A Universal Vision: Hinduism's Path of Unity

Dr. David FrawleyBy David Frawley

Hinduism is probably the oldest continually practiced religious and spiritual tradition on the planet, with its roots going back over 5,000 years. In fact Hinduism has no specific point of origin or end. The basis of Hinduism can be found not in a particular prophet or prophets or in a single book but in the eternal, in the cosmic mind itself, accepting a variety of great teachers and teachings over the long course of time and the different types of human cultures. Hinduism has never rejected any aspect of human religious aspiration, whether it is the use of images, a variety of rituals, or many techniques and approaches to meditation.

Hinduism is the third largest of the world's major religions, with over a billion adherents worldwide. It is the largest of the non-biblical traditions. It is the largest of the pagan traditions and the best surviving of the great pagan traditions that once dominated the world and traces of which remain everywhere. It is the largest of the native or indigenous traditions being rooted in the land and life of its peoples. Hinduism is firmly rooted in nature and honors all aspects of the natural world as sacred. Its holy places are not simply sites of important human religious activity but sacred mountains, rivers, rocks, trees, and flowers.

Read More from: The Future of Hinduism

Yet perhaps most importantly Hinduism is the largest of the world's ‘pluralistic' traditions. It does not emphasize one formulation of divinity, one prophet or savior, or one holy book for all. It honors a variety of great gurus and their various books and teachings. Under its vast scope it can embrace a great variety of religious views and practices. This makes Hinduism the largest of the world's non-proselytizing religions. Hinduism does not seek to convert the world to a single belief but holds that we should honor the unique divine expression in each person and in each culture. It gives people the freedom to follow whatever spiritual path they find valuable. Hinduism can even accept atheists as part of its honoring of freedom of thought and inquiry.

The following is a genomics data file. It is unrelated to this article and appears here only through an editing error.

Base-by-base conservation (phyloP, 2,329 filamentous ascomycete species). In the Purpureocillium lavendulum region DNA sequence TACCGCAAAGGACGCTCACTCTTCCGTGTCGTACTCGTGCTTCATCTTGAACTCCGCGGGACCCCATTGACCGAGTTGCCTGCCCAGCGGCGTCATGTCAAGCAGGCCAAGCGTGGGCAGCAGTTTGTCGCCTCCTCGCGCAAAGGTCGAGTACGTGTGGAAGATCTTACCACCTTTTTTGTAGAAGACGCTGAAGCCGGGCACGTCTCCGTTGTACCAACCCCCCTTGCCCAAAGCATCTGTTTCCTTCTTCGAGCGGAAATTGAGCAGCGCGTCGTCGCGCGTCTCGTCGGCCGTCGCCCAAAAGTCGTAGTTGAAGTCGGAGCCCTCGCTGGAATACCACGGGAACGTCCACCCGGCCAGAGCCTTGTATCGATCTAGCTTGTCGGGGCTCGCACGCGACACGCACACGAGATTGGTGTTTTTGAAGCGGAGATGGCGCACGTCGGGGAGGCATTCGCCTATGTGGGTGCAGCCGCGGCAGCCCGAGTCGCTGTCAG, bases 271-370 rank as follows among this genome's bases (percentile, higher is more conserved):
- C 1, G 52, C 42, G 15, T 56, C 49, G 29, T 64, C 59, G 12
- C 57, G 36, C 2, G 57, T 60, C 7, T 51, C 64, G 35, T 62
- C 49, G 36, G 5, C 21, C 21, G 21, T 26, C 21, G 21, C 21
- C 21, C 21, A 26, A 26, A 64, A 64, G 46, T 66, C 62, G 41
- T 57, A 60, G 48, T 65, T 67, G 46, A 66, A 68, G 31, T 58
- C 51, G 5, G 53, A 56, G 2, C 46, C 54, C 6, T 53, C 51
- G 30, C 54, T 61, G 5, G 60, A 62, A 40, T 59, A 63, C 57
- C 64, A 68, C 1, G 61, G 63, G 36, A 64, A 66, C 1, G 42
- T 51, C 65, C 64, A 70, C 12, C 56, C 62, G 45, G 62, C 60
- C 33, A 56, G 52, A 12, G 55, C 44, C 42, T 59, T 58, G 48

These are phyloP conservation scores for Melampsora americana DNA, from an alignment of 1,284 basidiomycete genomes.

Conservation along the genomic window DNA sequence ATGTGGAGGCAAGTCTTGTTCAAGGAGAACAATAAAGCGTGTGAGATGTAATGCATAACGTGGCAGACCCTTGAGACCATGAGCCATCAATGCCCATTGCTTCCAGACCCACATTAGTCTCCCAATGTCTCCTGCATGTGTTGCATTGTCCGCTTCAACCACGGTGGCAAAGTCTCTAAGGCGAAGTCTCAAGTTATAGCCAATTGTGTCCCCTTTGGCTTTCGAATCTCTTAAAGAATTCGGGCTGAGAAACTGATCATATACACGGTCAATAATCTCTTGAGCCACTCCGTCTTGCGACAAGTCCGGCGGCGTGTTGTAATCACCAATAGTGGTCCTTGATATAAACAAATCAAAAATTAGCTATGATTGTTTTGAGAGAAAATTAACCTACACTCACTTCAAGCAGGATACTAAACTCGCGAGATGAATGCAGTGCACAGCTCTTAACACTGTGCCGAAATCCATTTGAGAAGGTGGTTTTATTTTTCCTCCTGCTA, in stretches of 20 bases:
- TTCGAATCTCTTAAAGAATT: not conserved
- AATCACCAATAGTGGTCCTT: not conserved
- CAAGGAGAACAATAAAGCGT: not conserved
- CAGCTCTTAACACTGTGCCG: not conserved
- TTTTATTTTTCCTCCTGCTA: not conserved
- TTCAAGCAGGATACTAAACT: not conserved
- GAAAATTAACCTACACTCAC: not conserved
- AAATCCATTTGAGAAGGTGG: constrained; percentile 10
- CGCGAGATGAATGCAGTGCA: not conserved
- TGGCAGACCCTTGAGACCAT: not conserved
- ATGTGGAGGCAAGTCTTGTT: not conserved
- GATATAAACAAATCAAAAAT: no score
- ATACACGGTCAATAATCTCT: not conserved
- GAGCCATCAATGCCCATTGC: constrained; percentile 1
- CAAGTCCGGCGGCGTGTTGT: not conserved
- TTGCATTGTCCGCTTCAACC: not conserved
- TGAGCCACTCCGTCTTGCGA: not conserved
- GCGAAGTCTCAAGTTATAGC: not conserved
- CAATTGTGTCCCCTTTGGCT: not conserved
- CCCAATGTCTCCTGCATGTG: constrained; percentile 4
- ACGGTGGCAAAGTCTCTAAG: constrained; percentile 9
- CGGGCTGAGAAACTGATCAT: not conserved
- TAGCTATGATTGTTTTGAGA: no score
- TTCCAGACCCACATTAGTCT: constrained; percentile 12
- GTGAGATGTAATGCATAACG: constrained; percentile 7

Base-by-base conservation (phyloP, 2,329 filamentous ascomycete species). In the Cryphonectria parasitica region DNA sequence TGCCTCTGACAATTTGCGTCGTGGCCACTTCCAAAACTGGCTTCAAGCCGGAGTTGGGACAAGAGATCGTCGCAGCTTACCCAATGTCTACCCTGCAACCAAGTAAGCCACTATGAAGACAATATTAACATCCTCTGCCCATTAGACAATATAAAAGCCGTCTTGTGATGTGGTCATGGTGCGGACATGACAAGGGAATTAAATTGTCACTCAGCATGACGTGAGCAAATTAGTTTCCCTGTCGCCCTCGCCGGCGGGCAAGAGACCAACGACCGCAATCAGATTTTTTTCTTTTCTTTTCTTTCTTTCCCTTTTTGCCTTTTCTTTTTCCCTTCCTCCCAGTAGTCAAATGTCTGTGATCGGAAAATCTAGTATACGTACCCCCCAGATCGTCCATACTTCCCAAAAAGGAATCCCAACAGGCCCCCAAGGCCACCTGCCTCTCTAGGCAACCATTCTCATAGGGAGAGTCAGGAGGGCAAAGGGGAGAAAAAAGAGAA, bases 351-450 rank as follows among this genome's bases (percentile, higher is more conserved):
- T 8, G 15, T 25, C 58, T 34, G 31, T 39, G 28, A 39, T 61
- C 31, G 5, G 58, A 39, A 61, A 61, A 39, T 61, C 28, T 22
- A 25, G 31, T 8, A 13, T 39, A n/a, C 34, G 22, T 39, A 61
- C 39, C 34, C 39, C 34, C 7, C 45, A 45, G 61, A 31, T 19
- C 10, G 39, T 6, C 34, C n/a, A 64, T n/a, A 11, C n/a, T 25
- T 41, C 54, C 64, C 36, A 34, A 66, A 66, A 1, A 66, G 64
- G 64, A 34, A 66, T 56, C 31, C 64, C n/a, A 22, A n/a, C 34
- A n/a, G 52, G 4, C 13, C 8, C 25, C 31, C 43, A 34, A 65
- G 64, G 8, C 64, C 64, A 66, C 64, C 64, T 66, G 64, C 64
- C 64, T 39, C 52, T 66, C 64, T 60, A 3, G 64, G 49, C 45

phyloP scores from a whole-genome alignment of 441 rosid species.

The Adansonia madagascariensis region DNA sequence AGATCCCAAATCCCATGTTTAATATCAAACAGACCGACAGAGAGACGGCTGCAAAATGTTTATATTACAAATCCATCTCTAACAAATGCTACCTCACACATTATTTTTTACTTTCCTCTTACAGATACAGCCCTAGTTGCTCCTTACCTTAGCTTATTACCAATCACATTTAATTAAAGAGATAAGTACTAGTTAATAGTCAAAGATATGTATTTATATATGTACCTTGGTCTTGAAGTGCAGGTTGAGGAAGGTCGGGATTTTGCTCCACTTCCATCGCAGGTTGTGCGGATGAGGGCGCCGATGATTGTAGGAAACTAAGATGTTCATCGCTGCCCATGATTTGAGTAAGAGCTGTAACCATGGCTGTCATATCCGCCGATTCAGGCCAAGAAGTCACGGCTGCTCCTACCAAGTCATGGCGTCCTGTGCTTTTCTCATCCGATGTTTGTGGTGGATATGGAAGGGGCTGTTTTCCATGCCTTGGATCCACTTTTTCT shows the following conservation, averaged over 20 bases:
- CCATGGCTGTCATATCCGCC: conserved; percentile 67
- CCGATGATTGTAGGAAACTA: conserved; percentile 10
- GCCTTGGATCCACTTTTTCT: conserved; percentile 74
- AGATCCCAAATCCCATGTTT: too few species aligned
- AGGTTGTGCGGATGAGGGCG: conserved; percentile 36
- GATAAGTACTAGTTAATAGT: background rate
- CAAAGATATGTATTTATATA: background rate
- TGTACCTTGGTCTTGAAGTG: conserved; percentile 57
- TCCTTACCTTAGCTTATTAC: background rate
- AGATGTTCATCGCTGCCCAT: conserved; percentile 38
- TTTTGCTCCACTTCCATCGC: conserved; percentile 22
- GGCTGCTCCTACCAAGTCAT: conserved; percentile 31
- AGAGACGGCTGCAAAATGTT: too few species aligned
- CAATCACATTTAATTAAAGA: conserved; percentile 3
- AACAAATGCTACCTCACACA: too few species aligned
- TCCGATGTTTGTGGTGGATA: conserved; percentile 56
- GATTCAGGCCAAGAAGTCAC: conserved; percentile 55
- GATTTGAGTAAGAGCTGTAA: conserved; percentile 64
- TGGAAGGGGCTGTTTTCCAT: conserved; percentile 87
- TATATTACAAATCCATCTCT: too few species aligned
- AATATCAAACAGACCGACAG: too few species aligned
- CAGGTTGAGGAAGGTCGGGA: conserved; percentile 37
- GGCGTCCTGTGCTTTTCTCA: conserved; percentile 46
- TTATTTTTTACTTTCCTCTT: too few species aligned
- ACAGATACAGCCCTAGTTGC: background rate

Hinduism is more an ‘experiential spiritual approach' than a religious belief system. It directs us to our own individual spiritual practice, which it calls sadhana. Hinduism contains a vast science of yoga and meditation, including such diverse practices as asanas, mantras, meditation methods, rituals, and pilgrimage. It is not just a religion but is also a ‘spiritual science' embracing systems of healing for body and mind (Ayurveda), astrology (Jyotish), architecture (Vastu), music, dance, literature, and even a science of language (Sanskrit). Hinduism is an entire culture and way of life with its own attitudes about food, vocation, and our relationship with the universe as a whole. It religious gatherings like the Kumbha Melas have tens of millions of participants, making them the largest such gatherings in the world.

Hinduism traditionally calls itself Sanatana Dharma or the eternal way of truth. It is the formulation of a universal tradition that is adapted locally to individual and community needs. As such, Hinduism has a wonderful vision of the future and embraces all of time. It holds that each individual soul is on a unique journey to Self-realization and God-realization, union with divinity within, through the course of many lives. It strives to offer the aspiring soul all the tools, aids, and inspiration to move along that path with wisdom, grace, and compassion.

The future of Hinduism is of its universal vision, its global relevance, and its unbounded sense of the sacred. Such an honoring of divinity and an acceptance of the full range of human religious and spiritual practice is what humanity needs today to take us beyond our current global crisis rooted in conflicting beliefs and dogmas and a non-sacred way of life. The future of Hinduism is the future of humanity and of the eternal aspect not only of our nature but of the entire universe.

Dr. David Frawley is the founder of the American Institute of Vedic Studies and the author of numerous works on Vedic wisdom, including Inner Tantric Yoga: Working with the Universal Shakti: Secrets of Mantras, Deities, and Meditation.

6/28/2010 4:00:00 AM